Theory: A well-supported and wide-ranging explanation of some aspect of the physical
Statistical Significance: A measure of the possibility that the results were due to chance.
Clinical Trials: Studies on humans.
Placebo: An innocuous, nondrug substance made to look like the drug being tested.
Informed Consent: Lists all the possible harmful effects of the drug or treatment and must
be signed before a person can take part in a study.
Biomedical model of illness: In this model, a symptom of illness is considered to have an
underlying pathology that will hopefully, but not inevitably, be cured through medical
- Deals with objective facts, and assuming a direct causal relationship between
illness, its symptoms, and adjustments outcomes.
- Allows little room for subjectivity
- Reductionist The basic idea that mind, matter (body) and human behavior can
all be reduced to, and explained at, the level of cells, neural activity or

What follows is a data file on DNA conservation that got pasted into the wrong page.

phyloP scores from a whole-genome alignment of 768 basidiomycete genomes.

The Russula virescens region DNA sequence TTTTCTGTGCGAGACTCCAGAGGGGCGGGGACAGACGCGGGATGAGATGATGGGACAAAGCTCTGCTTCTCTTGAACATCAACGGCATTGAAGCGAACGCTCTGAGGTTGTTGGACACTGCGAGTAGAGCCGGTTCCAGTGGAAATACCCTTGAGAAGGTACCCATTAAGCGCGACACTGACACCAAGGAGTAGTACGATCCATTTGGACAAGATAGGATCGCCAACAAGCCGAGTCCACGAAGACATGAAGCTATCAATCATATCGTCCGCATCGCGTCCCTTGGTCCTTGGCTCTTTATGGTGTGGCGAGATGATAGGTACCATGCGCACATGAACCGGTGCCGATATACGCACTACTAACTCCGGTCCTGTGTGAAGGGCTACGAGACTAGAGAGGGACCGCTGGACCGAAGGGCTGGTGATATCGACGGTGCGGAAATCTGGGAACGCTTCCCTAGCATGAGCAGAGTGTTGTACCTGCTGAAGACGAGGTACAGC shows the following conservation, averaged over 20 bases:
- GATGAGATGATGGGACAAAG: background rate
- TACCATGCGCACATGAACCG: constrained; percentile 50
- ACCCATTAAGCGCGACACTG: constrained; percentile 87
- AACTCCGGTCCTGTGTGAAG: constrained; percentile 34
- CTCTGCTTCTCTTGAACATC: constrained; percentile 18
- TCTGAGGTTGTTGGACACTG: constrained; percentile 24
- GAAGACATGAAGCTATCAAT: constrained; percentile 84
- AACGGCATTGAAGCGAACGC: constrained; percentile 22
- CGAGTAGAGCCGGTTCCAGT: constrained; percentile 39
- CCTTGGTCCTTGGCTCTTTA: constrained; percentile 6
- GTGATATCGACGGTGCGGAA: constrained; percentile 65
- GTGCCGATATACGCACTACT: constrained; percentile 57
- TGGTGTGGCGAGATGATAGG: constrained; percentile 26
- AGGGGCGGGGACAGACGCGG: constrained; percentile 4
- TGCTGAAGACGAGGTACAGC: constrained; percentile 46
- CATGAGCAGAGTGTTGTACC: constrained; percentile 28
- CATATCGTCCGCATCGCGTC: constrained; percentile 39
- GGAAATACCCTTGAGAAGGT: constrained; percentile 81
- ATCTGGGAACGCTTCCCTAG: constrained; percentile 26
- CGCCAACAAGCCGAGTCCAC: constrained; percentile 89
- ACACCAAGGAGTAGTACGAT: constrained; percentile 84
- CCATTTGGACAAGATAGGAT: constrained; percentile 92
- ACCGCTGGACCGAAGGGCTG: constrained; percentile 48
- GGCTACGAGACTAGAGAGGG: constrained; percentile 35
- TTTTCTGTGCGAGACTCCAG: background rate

o Ignores evidence that different people respond in different ways to the
same underlying disease.
- There is one type of “stuff” that can be perceived objectively and subjectively.
- Ex. Many illnesses have organic underlying causes, but unique individual
responses due to the action of the mind. (Subjective)
Mind and body separate dualist / A mechanistic view point
1 Chapter 2b
WHO Definition of Health: “State of complete physical, mental, and social wellbeing,
and … not merely the absence of disease or infirmity.”
- Individuals deserving of a positive state, overall feeling of wellbeing, fully
Cross-Cultural Perspectives on Health
Collectivist approach: The community or family works together for the wellbeing of all.
Individualistic approach: Responsibility of the individual; behavior driven by individual
needs and wants.
Holistic: Concerned with the whole being and its wellbeing, rather than addressing the
physical and observable.
Seven Dimensions of Health
1. Physical Health: Physical characteristics Body size, shape, sensory activities,
susceptibility to disease and disorders, body functioning, recuperative ability.
2. Social Health: Capacity of satisfying interpersonal r